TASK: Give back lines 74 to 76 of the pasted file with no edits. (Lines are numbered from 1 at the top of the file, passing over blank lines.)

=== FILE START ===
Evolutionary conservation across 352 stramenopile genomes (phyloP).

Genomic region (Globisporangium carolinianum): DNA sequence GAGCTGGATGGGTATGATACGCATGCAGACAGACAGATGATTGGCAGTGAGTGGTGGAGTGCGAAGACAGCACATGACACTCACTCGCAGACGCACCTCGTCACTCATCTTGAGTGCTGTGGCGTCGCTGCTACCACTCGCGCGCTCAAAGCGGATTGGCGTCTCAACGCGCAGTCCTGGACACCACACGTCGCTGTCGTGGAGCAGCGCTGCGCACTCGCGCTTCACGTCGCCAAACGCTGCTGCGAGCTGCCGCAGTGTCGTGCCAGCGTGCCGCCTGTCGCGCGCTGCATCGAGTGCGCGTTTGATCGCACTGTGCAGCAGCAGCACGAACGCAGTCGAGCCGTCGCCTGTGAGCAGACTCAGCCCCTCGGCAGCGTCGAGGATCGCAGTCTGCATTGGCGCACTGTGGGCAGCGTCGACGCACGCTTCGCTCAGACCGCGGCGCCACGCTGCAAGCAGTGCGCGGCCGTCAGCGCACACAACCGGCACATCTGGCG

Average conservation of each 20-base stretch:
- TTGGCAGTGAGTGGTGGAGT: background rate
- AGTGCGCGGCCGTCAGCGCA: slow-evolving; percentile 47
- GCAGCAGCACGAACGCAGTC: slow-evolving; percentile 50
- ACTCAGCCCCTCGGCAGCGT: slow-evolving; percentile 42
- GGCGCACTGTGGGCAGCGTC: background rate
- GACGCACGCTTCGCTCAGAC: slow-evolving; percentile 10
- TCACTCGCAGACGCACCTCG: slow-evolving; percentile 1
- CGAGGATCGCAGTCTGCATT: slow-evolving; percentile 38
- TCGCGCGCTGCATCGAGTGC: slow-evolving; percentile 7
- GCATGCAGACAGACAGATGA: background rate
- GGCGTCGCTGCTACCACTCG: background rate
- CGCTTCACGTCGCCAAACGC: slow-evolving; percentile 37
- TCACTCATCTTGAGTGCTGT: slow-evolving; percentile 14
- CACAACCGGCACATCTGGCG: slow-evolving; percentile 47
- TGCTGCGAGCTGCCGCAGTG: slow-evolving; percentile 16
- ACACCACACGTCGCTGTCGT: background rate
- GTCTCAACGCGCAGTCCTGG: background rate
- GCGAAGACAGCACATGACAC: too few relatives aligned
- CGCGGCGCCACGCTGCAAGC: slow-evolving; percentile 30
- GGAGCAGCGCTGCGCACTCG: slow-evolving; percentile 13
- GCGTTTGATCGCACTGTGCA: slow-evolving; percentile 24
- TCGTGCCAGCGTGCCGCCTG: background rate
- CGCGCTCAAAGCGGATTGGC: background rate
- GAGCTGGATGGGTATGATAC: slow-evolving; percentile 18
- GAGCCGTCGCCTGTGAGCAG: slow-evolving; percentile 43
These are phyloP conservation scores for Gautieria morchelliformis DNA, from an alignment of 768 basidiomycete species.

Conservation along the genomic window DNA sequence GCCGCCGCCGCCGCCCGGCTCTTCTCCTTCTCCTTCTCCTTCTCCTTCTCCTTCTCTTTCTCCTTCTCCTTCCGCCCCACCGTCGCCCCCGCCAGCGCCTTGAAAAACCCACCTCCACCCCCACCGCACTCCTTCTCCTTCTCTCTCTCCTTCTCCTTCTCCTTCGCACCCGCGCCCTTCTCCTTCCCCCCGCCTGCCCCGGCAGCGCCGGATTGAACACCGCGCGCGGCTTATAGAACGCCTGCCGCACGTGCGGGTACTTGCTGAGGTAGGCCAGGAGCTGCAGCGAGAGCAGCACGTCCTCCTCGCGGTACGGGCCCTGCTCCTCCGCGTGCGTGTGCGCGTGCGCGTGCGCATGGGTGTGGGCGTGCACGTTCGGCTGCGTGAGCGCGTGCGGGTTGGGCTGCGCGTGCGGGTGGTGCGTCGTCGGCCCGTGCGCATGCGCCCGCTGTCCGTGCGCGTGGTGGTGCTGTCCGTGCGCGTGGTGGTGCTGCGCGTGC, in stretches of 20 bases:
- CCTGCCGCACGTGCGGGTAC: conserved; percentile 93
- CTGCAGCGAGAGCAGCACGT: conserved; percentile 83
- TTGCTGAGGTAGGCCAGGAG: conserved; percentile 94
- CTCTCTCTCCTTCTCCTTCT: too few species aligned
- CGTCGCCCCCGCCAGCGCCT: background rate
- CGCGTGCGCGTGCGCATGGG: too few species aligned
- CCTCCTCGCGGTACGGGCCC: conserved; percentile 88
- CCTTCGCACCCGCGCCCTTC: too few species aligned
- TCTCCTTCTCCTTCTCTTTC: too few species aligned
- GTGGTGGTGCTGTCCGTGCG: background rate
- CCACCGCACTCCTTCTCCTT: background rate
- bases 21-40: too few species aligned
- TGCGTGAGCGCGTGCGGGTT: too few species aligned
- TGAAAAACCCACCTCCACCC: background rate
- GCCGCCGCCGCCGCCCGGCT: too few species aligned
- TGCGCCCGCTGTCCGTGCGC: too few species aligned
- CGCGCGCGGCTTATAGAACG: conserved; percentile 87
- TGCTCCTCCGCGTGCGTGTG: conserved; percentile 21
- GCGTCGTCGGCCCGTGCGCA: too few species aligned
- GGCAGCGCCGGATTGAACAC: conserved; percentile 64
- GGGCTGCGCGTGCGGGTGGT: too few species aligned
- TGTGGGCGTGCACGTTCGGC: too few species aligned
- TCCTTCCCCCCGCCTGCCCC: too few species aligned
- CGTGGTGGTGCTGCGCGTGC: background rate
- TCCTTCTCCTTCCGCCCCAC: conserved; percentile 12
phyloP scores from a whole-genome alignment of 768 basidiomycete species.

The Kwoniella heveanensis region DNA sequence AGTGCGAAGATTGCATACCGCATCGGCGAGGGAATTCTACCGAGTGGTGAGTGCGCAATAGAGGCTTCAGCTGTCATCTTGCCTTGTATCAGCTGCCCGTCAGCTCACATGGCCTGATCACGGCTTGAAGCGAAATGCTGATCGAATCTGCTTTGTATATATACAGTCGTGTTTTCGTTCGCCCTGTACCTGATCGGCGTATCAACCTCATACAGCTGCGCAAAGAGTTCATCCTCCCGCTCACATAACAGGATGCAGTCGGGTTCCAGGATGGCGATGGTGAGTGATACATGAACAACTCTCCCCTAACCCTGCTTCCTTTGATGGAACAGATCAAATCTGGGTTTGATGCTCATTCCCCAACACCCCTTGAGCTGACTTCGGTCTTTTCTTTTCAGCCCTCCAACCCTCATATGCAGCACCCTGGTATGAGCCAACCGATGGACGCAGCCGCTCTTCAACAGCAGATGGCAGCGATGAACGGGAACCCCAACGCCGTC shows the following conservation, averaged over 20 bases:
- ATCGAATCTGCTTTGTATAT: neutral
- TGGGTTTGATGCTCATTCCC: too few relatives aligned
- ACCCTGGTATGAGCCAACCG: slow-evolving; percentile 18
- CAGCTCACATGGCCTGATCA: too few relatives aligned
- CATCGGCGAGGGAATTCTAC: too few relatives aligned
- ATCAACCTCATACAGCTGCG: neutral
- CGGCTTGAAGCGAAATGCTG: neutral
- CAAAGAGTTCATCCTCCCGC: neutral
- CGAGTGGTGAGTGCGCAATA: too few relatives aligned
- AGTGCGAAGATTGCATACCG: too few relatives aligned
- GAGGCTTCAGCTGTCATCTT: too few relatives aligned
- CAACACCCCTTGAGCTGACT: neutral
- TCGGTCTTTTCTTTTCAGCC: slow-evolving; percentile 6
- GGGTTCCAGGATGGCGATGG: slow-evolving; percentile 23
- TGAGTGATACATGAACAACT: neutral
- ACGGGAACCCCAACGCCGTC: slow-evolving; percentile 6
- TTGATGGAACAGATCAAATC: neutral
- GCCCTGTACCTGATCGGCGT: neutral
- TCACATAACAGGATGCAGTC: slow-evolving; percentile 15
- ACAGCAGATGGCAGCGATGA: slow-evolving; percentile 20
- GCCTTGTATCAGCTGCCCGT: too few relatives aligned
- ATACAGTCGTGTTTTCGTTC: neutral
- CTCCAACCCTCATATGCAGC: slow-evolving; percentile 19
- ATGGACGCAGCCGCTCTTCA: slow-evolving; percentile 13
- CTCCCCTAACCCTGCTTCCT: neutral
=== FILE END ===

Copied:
- TTGATGGAACAGATCAAATC: neutral
- GCCCTGTACCTGATCGGCGT: neutral
- TCACATAACAGGATGCAGTC: slow-evolving; percentile 15